I must admit, I frequently get sucked in a flexibility rabbit hole. Just open Instagram. It feels everyone in this world can just casually slide into splits, or reach their ankles while in Full Wheel pose.
When I get a compulsive desire to start an active stretching routine, I ask myself these questions:
- How important are these things for my life? Not for my ego, but for my life?
- Is it flexibility that I actually need? Or maybe I need to optimize multiple areas (strength, stability, flexibility) for better mobility (and a better movement/life)?
I’m Really Inflexible. Is It Possible To Improve My Flexibility?
So you’re sure you want to get more flexible, and it’s gonna make you move better. Sure thing it’s possible!
What do you need for it?
I’d say the most honest answer would be:
Patience, consistency, and commitment.
Flexibility is like strength training. Use it or lose it. You know your muscles are gonna grow and you’re gonna get stronger when you start lifting. On the other hand, you start losing the mass once you stop using your muscles.
Same goes for flexibility. Everyone can become more flexible no matter how stiff, tight, inflexible you are.
If you’re gonna consistently work on making your body more supple, you’re gonna eventually achieve it.
The only thing that will differ from person to person is how long it will take you to increase flexibility to meet your goals.
The hard truth is that flexibility comes easy to some people while it takes longer for others. There are many factors in play, including your age, activity and fitness level, bone structure, and even genetics.
Four Best Ways To Get More Flexible
There is no one cookie-cut approach to increase flexibility.
Some find this fact frustrating. It probably would be easier to just follow one program and know that this is gonna work 100%. But looking on the bright side, we’ve got such a variety that improving your range of motion will never get boring!
Here are my top four ways to become more flexible and to improve mobility.
Believe me, if you integrate these four components in your regular exercise regimen, you’ll see the results faster than you think.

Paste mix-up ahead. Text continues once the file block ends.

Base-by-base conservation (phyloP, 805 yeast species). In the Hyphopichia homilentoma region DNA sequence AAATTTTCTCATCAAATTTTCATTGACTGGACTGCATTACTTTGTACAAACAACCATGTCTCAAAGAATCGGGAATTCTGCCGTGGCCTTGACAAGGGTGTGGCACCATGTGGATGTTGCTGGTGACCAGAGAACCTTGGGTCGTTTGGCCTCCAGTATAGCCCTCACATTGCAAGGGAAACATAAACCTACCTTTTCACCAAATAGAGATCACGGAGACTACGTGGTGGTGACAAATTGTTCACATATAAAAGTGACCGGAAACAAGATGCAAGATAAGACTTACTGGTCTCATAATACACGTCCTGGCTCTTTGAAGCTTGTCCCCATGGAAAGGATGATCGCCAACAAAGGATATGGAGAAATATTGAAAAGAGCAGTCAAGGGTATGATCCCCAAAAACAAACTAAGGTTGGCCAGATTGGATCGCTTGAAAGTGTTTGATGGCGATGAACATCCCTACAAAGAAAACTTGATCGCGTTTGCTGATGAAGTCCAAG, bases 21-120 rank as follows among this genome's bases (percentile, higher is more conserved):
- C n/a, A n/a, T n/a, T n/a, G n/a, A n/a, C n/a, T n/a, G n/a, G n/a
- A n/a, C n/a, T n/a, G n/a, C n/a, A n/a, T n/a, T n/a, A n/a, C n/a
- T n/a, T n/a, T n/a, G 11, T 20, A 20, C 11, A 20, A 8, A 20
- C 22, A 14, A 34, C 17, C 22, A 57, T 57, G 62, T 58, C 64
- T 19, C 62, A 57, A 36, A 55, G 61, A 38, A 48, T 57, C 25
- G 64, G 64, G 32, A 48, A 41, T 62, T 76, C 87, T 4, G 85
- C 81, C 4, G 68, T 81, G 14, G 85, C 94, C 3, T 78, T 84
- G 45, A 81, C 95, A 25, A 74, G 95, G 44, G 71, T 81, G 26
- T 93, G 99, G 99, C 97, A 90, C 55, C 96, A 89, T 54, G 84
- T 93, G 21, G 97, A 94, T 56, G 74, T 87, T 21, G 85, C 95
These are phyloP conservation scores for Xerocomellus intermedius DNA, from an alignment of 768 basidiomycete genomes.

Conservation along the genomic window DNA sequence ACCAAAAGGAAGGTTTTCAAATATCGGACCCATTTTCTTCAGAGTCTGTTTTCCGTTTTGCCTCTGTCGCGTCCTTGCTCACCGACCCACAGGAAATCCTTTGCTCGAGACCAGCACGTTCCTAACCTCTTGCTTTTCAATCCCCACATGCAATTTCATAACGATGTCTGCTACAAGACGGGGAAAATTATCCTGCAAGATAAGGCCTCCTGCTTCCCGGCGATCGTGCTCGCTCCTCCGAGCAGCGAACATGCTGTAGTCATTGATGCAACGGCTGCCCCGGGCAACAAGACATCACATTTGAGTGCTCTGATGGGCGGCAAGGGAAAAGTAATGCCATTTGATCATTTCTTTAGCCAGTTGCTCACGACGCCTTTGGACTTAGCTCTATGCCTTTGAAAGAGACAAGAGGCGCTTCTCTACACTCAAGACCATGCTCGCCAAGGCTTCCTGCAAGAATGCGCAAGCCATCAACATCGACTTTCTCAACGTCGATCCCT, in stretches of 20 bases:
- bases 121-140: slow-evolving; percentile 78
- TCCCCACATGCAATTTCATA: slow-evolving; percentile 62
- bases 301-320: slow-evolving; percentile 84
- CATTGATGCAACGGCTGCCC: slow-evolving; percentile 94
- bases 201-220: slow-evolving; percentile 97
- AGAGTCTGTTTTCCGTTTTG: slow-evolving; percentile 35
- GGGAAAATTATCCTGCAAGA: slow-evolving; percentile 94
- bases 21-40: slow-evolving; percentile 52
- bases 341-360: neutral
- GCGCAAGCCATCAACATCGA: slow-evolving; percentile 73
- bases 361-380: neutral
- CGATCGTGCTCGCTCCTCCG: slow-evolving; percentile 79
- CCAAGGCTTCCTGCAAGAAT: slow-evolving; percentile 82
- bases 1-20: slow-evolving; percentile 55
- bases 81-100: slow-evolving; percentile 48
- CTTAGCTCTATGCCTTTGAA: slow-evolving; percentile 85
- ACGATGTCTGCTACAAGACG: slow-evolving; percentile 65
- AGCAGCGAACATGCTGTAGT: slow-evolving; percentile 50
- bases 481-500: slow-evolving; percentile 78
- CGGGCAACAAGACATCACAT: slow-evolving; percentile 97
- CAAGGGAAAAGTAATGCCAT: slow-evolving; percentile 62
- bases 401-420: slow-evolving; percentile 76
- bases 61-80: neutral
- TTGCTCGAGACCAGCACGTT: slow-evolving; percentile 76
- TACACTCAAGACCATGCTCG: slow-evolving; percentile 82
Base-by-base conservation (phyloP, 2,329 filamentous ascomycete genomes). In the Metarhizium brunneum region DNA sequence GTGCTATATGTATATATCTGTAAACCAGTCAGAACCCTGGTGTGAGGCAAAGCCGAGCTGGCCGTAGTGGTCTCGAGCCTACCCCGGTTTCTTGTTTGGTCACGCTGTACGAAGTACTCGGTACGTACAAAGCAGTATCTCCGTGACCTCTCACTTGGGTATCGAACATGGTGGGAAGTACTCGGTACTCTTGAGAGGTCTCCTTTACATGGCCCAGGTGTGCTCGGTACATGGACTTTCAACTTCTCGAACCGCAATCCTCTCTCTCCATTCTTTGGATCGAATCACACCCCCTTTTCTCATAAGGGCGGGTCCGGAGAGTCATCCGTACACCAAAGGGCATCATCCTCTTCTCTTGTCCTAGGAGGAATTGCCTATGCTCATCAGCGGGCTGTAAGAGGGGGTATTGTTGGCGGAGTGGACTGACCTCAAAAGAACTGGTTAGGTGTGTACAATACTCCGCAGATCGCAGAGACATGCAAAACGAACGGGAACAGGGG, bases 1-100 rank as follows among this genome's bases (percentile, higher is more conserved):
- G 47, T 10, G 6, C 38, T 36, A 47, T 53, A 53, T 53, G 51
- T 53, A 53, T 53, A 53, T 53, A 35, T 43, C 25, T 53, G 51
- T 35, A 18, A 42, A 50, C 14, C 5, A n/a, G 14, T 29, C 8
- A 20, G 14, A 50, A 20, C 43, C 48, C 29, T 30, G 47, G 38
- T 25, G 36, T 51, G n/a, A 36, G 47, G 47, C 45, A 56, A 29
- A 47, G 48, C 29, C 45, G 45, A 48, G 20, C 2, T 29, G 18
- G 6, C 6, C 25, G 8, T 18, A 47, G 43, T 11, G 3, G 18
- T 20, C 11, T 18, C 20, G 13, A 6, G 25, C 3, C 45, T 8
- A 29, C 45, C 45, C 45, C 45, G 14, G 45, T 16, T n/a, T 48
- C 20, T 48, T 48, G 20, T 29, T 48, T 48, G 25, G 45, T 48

Joint Mobility Drills
These are basically dynamical and rhythmical stretches that massage your muscle tissues and joints. Instead of passively holding the stretch, mobility drills involve movement and a bit of strength.
Do joint mobility drills:
- to warm up before exercise and prevent injury
- to limber up after sleep
- as a microbreak at work to beat stiffness from excessive sitting
- to help with typical aches and pains: low back and neck pain, headache
- to just feel good
Check out this video below for ideas:
Yoga is totally NOT about flexibility and stretching. But it is damn good at making your body supple. And science agrees – read here about the best types of yoga to increase flexibility.
Ironically, people often bemoan their lack of flexibility and call themselves too inflexible for yoga. Honestly, some of my friends literally bent forward to demonstrate how they can’t touch their toes. Yet, what they actually need to gain flexibility is yoga.
Adding at least an hour of yoga to your weekly schedule can make a huge difference not only in your flexibility but also stress response, breath control, and calmness of the mind.
But the truth is – frequency is more important than duration. So strive for at least 10 minutes of targeted physical yoga practice every day.
We generally consider muscle stiffness and feeling of tightness as a sign of inflexibility.
The reality is that often, our range of motion has nothing to do with it. Instead, it’s just our nervous system doing its great job at guarding us off the pain – by limiting our movement.
Your less flexible hamstring, for example, is probably, weaker than the other.
So strange as it may sound, proper resistance training can help you see a significant improvement in flexibility. Without doing any targeted stretching whatsoever.
Besides, nobody ever complained about being too strong, am I right or am I right? 🙂
Good Old Stretching
Static passive stretches are just one way of doing it. You can also explore:
- Isometric stretches – when you flex the muscles you open to get deeper into the stretch;
- Proprioceptive Neuromuscular Facilitation (PNF) – a way of stretching similar to ‘pulsing’ – you alternate between contracting and relaxing the muscle you want to loosen to increase a range of motion;
- Reciprocal inhibition – a way of stretching where you flex the muscles on one side of the joint to open the muscles on the other side. For example, flexing your quads in Forward Fold will let you go deeper into the stretch as your hamstrings will relax.
Do your stretching exercises when your body and muscles are warm. For instance, ending your workout with stretches is the way to go. Otherwise, warm up with joint mobility drills before your stretching session.